Temperature is the eighth sense among the twelve that Rudolf Steiner, founder of Waldorf Education, developed and introduced about 100 years ago.
The sense of temperature is the fourth of the middle senses, classified as outward and senses of feeling. These senses are helpful with interpreting the external world.
Temperature is different from touch because, as Van Gelder says, “The sense of temperature is observed in relation to your own temperature and to the body surface area being exposed to coldness or heat…The larger the surface area perceiving the change in temperature, the more accurately you estimate the difference.” A 60 degree day feels very different in March after a cold winter than it does in October after a hot summer.
Van Gelder also comments on mood in relation to temperature. “Temperature affects your mood more strongly than other senses. This is partly because the sense covers your whole body, and for another part because warmth or cold can make your whole body feel comfortable or uncomfortable. The cold chills you, and severe cold can numb or even paralyse [sic] you. Warmth can make you feel enthusiastic, but too much heat can cause apathy. Only moderate temperatures do not affect your mood.”
I often tell my children, if you are frustrated with someone, send them warm bolts of love from your heart. They will feel this and match the warm vibration. The same is true about someone who is standoffish or gruff. That behavior is cold and causes a rejection response.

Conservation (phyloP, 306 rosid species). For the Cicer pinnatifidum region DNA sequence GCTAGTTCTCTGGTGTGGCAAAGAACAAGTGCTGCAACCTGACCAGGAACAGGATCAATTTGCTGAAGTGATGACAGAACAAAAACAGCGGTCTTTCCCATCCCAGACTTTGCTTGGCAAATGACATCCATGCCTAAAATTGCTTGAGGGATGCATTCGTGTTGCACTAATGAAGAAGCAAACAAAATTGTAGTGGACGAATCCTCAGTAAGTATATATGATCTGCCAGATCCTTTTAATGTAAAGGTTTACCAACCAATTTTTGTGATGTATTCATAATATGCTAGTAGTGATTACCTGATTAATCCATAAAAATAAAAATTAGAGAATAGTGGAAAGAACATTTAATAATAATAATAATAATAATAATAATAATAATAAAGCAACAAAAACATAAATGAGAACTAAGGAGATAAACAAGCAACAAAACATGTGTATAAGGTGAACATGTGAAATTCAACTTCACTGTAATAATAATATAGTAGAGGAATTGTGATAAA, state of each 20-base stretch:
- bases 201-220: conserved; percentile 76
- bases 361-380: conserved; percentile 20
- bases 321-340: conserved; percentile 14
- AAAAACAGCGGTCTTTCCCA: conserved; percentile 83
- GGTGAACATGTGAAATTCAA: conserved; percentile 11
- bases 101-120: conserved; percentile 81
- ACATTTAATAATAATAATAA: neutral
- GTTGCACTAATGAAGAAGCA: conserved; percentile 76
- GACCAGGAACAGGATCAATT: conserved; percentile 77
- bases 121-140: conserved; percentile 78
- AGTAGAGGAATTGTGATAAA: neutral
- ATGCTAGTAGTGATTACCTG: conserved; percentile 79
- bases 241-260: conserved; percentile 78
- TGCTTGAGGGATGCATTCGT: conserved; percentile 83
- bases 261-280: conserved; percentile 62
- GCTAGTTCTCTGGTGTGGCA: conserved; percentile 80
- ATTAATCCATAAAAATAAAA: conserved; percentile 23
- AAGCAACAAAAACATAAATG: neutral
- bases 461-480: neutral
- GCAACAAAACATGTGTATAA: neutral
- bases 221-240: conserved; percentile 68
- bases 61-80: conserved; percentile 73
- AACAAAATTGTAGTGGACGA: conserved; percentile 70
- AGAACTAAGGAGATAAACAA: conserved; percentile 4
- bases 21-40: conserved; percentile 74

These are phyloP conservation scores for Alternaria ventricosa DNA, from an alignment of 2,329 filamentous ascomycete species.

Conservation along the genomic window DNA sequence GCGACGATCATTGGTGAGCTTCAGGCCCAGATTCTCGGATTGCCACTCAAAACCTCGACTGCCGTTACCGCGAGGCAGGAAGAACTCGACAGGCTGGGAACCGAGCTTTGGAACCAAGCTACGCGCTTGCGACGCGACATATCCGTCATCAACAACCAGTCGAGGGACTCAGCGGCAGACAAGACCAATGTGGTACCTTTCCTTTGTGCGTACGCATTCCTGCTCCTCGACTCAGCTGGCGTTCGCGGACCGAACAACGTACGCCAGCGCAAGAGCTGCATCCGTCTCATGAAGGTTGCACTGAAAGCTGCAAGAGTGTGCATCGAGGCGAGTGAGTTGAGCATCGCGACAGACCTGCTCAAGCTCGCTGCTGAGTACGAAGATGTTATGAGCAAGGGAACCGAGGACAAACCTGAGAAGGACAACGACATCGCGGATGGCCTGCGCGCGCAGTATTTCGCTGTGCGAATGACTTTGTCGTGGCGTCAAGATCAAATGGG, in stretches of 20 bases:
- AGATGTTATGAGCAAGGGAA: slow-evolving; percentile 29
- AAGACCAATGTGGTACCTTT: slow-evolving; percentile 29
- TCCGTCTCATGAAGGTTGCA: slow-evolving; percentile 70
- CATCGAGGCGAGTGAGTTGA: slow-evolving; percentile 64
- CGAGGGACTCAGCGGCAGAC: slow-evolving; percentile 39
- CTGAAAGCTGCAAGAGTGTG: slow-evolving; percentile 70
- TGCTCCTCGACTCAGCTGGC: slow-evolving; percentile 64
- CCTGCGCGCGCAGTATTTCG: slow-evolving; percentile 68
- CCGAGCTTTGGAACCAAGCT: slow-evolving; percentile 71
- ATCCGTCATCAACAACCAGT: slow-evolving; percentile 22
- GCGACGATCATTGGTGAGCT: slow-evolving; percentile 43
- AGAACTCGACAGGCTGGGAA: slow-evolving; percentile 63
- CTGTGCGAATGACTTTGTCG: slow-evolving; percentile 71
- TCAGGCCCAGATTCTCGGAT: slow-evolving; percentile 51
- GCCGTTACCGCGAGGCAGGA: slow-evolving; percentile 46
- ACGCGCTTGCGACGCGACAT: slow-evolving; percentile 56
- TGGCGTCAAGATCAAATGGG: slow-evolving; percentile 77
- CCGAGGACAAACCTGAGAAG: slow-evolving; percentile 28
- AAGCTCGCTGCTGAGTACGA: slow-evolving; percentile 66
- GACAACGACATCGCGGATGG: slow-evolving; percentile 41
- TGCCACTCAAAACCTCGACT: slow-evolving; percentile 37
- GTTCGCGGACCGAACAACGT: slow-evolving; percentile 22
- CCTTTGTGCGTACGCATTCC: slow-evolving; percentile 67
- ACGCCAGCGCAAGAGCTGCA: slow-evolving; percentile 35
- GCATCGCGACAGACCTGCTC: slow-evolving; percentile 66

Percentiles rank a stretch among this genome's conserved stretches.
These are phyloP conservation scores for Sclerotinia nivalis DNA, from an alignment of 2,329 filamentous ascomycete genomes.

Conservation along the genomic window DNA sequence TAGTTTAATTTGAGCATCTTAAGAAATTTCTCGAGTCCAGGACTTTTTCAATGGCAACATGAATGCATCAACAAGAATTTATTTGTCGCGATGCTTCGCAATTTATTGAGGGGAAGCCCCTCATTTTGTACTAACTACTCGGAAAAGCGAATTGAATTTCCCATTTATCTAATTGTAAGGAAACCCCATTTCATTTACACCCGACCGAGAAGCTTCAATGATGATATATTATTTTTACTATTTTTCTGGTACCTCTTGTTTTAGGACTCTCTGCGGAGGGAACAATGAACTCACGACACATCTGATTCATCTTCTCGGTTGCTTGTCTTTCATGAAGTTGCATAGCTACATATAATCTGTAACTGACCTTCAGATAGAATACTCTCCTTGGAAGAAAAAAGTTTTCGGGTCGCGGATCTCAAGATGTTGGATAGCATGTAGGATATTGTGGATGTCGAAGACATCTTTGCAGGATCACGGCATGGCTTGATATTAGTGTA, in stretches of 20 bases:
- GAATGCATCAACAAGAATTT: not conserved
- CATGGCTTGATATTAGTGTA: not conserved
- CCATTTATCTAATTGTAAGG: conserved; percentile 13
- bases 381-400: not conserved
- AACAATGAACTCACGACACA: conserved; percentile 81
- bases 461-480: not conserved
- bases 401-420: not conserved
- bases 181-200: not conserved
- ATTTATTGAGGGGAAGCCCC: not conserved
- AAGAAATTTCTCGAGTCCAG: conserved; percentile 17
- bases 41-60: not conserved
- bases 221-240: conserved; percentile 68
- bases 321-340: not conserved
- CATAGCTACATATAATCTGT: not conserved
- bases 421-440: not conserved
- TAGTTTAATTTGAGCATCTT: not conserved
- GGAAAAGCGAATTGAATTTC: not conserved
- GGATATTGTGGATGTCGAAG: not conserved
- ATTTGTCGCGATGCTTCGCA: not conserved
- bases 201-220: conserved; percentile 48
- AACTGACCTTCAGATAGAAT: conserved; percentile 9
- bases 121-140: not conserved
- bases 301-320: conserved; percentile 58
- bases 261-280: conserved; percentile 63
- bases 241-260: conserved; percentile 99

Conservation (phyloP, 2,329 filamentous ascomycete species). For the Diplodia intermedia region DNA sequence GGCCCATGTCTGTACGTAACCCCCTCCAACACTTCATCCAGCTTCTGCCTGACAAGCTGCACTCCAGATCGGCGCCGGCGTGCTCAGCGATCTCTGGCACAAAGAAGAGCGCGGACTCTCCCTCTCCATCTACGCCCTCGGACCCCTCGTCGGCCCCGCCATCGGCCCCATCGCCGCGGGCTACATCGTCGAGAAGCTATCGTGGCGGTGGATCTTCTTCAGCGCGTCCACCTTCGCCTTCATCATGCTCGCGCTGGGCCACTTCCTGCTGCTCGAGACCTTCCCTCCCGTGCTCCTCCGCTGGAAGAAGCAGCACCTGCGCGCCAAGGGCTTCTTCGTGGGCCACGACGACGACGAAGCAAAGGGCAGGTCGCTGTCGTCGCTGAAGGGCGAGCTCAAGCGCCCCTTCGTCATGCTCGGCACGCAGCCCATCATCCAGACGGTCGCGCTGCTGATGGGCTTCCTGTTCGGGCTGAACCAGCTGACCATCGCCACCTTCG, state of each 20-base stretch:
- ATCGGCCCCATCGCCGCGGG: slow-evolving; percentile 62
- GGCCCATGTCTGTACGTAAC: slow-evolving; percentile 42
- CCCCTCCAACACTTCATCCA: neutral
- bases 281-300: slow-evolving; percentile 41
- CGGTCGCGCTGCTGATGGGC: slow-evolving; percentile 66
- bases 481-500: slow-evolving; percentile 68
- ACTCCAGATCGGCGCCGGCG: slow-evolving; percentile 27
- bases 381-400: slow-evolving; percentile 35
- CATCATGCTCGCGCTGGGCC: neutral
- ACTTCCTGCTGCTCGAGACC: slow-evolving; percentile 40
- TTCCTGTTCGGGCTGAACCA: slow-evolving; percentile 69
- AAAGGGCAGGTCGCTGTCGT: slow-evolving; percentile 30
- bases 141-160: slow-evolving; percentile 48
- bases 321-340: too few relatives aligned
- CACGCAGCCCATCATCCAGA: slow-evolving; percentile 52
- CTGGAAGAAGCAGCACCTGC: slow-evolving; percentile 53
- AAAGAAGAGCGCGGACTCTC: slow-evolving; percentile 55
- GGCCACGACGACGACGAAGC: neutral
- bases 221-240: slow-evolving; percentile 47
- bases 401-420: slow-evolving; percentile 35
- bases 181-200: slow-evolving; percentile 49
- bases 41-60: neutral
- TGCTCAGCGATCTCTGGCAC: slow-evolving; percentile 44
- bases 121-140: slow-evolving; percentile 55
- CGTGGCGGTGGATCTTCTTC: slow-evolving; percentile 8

How does this relate to Unitarian Universalism and Religious Exploration?
The Seven Principles of Unitarian Universalism are the ideas which we affirm to “hold as strong values and moral guides.”
I identified twelve key concepts that appear throughout them. These are:
When we make a conscious effort to fortify the sense of temperature, we will in turn be developing awareness of justice, compassion, acceptance, and connectedness.
What can you do to fortify this sense?
Fill three bowls of water at temperatures of cold, warm, & hot respectively. Hold one hand in the cold water for 3 minutes and the other in the hot water. Then put both hands in the middle bowl for some minutes. Describe your observations.
Measure the surface temperature of an animal, for example a cow, by placing your hands on various parts of its body (side, legs, head, horns, nose, etc). Which parts are warmer, which parts are colder?
Search your memory for situations in which the atmosphere between people was warm, and situations in which the atmosphere was cool. Discuss these with your children. Can you discover any patterns?
My best to you with many blessings,
Amy Huntereece, M. Ed.
DRE, Beacon Unitarian Universalist Congregation
van Gelder, T. (n.d.). Sense of temperature. Retrieved from http://tomvangelder.antrovista.com/sense-of-sight-130m50.html